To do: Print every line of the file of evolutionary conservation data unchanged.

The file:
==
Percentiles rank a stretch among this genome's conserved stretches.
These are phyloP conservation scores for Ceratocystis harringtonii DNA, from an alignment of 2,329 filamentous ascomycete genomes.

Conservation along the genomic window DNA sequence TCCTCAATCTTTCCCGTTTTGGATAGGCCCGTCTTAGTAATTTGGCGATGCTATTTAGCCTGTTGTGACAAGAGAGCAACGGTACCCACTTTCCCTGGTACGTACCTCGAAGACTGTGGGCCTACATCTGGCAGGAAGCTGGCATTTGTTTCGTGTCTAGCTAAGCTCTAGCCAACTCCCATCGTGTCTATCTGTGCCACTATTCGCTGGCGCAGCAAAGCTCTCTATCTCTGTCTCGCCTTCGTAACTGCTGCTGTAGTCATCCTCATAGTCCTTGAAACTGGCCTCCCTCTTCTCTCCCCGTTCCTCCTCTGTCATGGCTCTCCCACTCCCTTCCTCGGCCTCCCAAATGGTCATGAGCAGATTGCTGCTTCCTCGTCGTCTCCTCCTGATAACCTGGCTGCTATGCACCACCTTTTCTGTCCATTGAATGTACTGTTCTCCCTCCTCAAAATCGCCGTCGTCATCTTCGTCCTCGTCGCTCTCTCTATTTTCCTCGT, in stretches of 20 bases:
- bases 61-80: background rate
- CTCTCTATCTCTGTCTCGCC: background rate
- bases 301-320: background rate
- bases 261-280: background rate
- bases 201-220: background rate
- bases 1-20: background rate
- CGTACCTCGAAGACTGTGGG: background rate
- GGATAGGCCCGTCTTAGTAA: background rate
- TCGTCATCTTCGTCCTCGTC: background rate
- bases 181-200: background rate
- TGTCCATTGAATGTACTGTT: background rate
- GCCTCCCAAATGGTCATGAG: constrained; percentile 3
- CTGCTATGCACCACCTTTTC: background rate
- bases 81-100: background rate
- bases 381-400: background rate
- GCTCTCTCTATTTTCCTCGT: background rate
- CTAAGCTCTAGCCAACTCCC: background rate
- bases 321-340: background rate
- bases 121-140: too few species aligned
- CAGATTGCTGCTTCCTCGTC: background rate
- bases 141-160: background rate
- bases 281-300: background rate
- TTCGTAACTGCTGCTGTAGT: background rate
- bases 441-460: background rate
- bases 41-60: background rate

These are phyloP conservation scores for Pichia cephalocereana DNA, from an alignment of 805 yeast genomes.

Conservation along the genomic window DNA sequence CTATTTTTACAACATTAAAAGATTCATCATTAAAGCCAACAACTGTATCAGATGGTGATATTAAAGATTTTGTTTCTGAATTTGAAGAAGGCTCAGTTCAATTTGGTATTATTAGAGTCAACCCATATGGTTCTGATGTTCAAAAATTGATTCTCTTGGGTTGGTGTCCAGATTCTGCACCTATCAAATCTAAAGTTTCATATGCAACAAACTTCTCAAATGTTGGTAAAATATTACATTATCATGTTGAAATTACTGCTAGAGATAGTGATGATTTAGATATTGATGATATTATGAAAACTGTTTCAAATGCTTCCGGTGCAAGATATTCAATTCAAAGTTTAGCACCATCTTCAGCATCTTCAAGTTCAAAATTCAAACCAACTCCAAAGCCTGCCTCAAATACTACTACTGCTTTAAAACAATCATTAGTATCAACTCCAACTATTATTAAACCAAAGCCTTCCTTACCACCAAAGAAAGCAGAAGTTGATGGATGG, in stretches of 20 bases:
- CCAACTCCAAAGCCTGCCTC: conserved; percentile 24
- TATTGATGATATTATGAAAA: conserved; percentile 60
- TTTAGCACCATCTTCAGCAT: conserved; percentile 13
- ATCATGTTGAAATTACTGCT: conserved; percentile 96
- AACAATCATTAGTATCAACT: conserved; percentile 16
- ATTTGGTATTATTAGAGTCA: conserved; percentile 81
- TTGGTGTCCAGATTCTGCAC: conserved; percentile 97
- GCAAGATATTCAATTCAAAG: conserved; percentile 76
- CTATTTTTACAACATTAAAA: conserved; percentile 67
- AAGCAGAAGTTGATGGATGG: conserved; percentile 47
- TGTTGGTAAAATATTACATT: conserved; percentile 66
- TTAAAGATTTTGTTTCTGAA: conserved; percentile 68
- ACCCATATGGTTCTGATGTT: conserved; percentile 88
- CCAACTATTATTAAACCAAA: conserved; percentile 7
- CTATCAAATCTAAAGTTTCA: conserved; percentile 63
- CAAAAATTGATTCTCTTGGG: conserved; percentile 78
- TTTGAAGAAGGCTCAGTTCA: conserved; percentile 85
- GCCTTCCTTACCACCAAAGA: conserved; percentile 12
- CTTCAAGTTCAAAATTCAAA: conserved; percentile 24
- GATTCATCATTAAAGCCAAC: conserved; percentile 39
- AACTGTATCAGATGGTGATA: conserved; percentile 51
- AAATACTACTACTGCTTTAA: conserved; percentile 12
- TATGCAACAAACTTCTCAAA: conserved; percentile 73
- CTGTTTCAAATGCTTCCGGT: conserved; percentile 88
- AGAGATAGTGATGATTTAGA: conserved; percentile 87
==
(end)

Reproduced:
Percentiles rank a stretch among this genome's conserved stretches.
These are phyloP conservation scores for Ceratocystis harringtonii DNA, from an alignment of 2,329 filamentous ascomycete genomes.

Conservation along the genomic window DNA sequence TCCTCAATCTTTCCCGTTTTGGATAGGCCCGTCTTAGTAATTTGGCGATGCTATTTAGCCTGTTGTGACAAGAGAGCAACGGTACCCACTTTCCCTGGTACGTACCTCGAAGACTGTGGGCCTACATCTGGCAGGAAGCTGGCATTTGTTTCGTGTCTAGCTAAGCTCTAGCCAACTCCCATCGTGTCTATCTGTGCCACTATTCGCTGGCGCAGCAAAGCTCTCTATCTCTGTCTCGCCTTCGTAACTGCTGCTGTAGTCATCCTCATAGTCCTTGAAACTGGCCTCCCTCTTCTCTCCCCGTTCCTCCTCTGTCATGGCTCTCCCACTCCCTTCCTCGGCCTCCCAAATGGTCATGAGCAGATTGCTGCTTCCTCGTCGTCTCCTCCTGATAACCTGGCTGCTATGCACCACCTTTTCTGTCCATTGAATGTACTGTTCTCCCTCCTCAAAATCGCCGTCGTCATCTTCGTCCTCGTCGCTCTCTCTATTTTCCTCGT, in stretches of 20 bases:
- bases 61-80: background rate
- CTCTCTATCTCTGTCTCGCC: background rate
- bases 301-320: background rate
- bases 261-280: background rate
- bases 201-220: background rate
- bases 1-20: background rate
- CGTACCTCGAAGACTGTGGG: background rate
- GGATAGGCCCGTCTTAGTAA: background rate
- TCGTCATCTTCGTCCTCGTC: background rate
- bases 181-200: background rate
- TGTCCATTGAATGTACTGTT: background rate
- GCCTCCCAAATGGTCATGAG: constrained; percentile 3
- CTGCTATGCACCACCTTTTC: background rate
- bases 81-100: background rate
- bases 381-400: background rate
- GCTCTCTCTATTTTCCTCGT: background rate
- CTAAGCTCTAGCCAACTCCC: background rate
- bases 321-340: background rate
- bases 121-140: too few species aligned
- CAGATTGCTGCTTCCTCGTC: background rate
- bases 141-160: background rate
- bases 281-300: background rate
- TTCGTAACTGCTGCTGTAGT: background rate
- bases 441-460: background rate
- bases 41-60: background rate

These are phyloP conservation scores for Pichia cephalocereana DNA, from an alignment of 805 yeast genomes.

Conservation along the genomic window DNA sequence CTATTTTTACAACATTAAAAGATTCATCATTAAAGCCAACAACTGTATCAGATGGTGATATTAAAGATTTTGTTTCTGAATTTGAAGAAGGCTCAGTTCAATTTGGTATTATTAGAGTCAACCCATATGGTTCTGATGTTCAAAAATTGATTCTCTTGGGTTGGTGTCCAGATTCTGCACCTATCAAATCTAAAGTTTCATATGCAACAAACTTCTCAAATGTTGGTAAAATATTACATTATCATGTTGAAATTACTGCTAGAGATAGTGATGATTTAGATATTGATGATATTATGAAAACTGTTTCAAATGCTTCCGGTGCAAGATATTCAATTCAAAGTTTAGCACCATCTTCAGCATCTTCAAGTTCAAAATTCAAACCAACTCCAAAGCCTGCCTCAAATACTACTACTGCTTTAAAACAATCATTAGTATCAACTCCAACTATTATTAAACCAAAGCCTTCCTTACCACCAAAGAAAGCAGAAGTTGATGGATGG, in stretches of 20 bases:
- CCAACTCCAAAGCCTGCCTC: conserved; percentile 24
- TATTGATGATATTATGAAAA: conserved; percentile 60
- TTTAGCACCATCTTCAGCAT: conserved; percentile 13
- ATCATGTTGAAATTACTGCT: conserved; percentile 96
- AACAATCATTAGTATCAACT: conserved; percentile 16
- ATTTGGTATTATTAGAGTCA: conserved; percentile 81
- TTGGTGTCCAGATTCTGCAC: conserved; percentile 97
- GCAAGATATTCAATTCAAAG: conserved; percentile 76
- CTATTTTTACAACATTAAAA: conserved; percentile 67
- AAGCAGAAGTTGATGGATGG: conserved; percentile 47
- TGTTGGTAAAATATTACATT: conserved; percentile 66
- TTAAAGATTTTGTTTCTGAA: conserved; percentile 68
- ACCCATATGGTTCTGATGTT: conserved; percentile 88
- CCAACTATTATTAAACCAAA: conserved; percentile 7
- CTATCAAATCTAAAGTTTCA: conserved; percentile 63
- CAAAAATTGATTCTCTTGGG: conserved; percentile 78
- TTTGAAGAAGGCTCAGTTCA: conserved; percentile 85
- GCCTTCCTTACCACCAAAGA: conserved; percentile 12
- CTTCAAGTTCAAAATTCAAA: conserved; percentile 24
- GATTCATCATTAAAGCCAAC: conserved; percentile 39
- AACTGTATCAGATGGTGATA: conserved; percentile 51
- AAATACTACTACTGCTTTAA: conserved; percentile 12
- TATGCAACAAACTTCTCAAA: conserved; percentile 73
- CTGTTTCAAATGCTTCCGGT: conserved; percentile 88
- AGAGATAGTGATGATTTAGA: conserved; percentile 87